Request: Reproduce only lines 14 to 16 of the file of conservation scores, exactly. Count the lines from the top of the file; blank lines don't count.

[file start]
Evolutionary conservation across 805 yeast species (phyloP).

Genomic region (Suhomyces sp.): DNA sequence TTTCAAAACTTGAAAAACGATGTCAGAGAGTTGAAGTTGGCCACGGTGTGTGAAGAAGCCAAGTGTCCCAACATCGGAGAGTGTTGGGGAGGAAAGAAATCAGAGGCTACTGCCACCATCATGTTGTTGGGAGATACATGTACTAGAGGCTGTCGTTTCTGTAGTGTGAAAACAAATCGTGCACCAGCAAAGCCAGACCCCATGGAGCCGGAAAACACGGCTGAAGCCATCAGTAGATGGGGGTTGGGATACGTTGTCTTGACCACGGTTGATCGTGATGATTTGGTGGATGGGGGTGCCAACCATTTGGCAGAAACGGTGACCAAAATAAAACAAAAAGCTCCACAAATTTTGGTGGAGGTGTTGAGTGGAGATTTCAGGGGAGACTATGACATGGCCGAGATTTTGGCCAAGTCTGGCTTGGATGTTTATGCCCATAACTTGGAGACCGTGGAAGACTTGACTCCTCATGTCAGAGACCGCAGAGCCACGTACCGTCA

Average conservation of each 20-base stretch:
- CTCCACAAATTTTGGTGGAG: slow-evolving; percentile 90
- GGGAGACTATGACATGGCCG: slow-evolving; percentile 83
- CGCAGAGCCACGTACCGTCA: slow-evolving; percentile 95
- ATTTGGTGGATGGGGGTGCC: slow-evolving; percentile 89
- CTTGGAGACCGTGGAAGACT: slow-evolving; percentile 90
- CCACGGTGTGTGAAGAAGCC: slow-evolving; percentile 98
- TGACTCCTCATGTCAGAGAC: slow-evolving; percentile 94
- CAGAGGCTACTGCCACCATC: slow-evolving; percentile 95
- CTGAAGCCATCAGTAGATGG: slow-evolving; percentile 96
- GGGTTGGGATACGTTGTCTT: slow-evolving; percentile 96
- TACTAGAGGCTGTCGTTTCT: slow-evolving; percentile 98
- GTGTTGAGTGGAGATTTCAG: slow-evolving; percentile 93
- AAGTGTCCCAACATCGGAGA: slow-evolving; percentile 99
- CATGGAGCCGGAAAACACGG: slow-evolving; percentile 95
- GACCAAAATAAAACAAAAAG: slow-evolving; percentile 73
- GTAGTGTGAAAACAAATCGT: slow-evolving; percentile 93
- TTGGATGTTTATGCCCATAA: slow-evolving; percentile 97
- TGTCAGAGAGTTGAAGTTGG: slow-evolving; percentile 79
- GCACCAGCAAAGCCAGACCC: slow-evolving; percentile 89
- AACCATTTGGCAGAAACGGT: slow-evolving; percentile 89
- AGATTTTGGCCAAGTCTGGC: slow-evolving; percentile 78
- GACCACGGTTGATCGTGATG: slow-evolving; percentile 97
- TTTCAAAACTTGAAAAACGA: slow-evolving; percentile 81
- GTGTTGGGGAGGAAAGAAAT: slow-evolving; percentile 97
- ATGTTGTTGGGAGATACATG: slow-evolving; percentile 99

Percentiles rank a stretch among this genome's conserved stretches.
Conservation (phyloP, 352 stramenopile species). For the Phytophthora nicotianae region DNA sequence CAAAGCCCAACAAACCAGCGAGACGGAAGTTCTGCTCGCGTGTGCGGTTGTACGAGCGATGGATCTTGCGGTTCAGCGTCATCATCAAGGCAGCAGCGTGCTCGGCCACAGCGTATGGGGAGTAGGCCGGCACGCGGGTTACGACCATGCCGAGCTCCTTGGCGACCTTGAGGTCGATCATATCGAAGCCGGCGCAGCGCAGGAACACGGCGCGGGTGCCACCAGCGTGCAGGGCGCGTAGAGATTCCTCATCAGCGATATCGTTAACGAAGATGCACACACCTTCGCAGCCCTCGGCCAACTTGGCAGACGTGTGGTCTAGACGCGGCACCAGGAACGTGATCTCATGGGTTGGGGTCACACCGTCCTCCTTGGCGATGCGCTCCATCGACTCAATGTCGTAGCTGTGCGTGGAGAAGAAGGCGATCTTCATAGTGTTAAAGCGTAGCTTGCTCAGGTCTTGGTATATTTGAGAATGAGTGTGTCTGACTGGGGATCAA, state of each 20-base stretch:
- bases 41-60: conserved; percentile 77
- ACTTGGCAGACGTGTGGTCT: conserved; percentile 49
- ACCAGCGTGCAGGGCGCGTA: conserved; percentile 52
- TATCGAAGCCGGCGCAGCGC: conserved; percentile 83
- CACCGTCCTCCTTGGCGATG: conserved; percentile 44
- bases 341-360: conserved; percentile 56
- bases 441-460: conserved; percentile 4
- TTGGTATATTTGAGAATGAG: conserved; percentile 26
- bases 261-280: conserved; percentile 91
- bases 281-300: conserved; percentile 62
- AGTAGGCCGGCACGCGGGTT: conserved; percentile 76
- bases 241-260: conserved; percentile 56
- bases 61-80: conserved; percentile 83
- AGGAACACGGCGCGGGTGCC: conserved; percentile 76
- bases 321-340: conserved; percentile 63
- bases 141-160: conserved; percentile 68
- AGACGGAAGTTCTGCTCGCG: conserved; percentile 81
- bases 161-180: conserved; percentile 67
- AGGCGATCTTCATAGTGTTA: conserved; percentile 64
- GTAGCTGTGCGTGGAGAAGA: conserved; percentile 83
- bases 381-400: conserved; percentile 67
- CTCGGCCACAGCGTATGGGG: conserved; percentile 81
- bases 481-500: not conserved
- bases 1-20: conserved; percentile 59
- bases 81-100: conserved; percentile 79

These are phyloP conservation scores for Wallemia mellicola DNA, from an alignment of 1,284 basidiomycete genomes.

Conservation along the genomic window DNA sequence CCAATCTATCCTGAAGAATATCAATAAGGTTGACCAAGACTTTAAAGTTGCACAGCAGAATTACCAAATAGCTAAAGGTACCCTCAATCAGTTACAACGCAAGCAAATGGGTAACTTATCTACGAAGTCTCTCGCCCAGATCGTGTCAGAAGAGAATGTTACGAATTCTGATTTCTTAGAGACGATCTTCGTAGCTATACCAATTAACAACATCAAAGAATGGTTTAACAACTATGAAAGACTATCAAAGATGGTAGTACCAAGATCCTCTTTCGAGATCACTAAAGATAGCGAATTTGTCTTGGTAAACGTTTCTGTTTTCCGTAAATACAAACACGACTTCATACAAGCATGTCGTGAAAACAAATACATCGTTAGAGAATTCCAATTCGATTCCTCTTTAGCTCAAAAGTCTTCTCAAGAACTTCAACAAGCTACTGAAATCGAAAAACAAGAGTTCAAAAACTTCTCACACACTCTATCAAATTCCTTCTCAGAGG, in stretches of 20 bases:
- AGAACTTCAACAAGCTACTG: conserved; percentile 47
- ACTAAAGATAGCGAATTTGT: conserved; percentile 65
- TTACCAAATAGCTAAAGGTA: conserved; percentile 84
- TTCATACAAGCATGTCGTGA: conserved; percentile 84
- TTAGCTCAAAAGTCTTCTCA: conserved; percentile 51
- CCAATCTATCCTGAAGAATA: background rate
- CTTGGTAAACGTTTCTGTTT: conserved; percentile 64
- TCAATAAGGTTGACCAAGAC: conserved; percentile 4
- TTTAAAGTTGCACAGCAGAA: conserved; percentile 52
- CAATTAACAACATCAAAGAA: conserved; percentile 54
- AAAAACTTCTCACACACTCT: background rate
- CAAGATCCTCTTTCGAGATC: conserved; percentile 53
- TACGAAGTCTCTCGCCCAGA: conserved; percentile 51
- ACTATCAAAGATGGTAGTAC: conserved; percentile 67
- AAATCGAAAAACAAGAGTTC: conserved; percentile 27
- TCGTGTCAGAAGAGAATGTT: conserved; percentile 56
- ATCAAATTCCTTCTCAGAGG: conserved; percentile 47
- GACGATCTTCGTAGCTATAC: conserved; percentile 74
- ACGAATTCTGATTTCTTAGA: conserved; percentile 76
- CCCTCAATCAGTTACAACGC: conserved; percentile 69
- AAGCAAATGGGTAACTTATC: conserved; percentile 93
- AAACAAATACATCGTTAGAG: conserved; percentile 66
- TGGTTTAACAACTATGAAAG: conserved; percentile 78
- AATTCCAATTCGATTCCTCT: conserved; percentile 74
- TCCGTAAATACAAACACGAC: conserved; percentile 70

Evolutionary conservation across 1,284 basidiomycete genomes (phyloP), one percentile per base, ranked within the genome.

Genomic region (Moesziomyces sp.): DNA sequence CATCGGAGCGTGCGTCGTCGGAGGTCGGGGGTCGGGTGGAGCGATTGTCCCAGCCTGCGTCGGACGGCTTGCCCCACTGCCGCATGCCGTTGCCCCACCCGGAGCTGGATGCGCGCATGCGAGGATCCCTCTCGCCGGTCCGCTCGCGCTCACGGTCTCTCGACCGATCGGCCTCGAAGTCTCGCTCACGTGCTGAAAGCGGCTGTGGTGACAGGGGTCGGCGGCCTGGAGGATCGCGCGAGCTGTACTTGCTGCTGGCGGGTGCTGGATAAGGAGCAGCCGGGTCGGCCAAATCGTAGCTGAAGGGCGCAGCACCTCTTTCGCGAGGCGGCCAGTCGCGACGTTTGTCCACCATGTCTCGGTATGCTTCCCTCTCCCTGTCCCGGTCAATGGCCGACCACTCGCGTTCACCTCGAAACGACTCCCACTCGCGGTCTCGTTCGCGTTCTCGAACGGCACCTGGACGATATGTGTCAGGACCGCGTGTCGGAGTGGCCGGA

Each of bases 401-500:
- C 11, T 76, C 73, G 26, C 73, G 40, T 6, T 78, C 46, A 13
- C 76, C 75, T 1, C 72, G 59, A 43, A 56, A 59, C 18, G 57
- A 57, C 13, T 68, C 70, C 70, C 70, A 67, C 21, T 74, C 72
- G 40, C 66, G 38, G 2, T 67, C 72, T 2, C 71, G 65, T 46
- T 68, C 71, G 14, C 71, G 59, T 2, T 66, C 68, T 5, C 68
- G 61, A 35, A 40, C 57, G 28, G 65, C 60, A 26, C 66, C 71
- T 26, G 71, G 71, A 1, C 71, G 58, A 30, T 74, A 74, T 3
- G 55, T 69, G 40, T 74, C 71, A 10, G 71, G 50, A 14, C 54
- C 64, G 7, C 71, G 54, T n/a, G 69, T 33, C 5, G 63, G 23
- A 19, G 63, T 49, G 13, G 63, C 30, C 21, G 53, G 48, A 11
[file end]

- TACTAGAGGCTGTCGTTTCT: slow-evolving; percentile 98
- GTGTTGAGTGGAGATTTCAG: slow-evolving; percentile 93
- AAGTGTCCCAACATCGGAGA: slow-evolving; percentile 99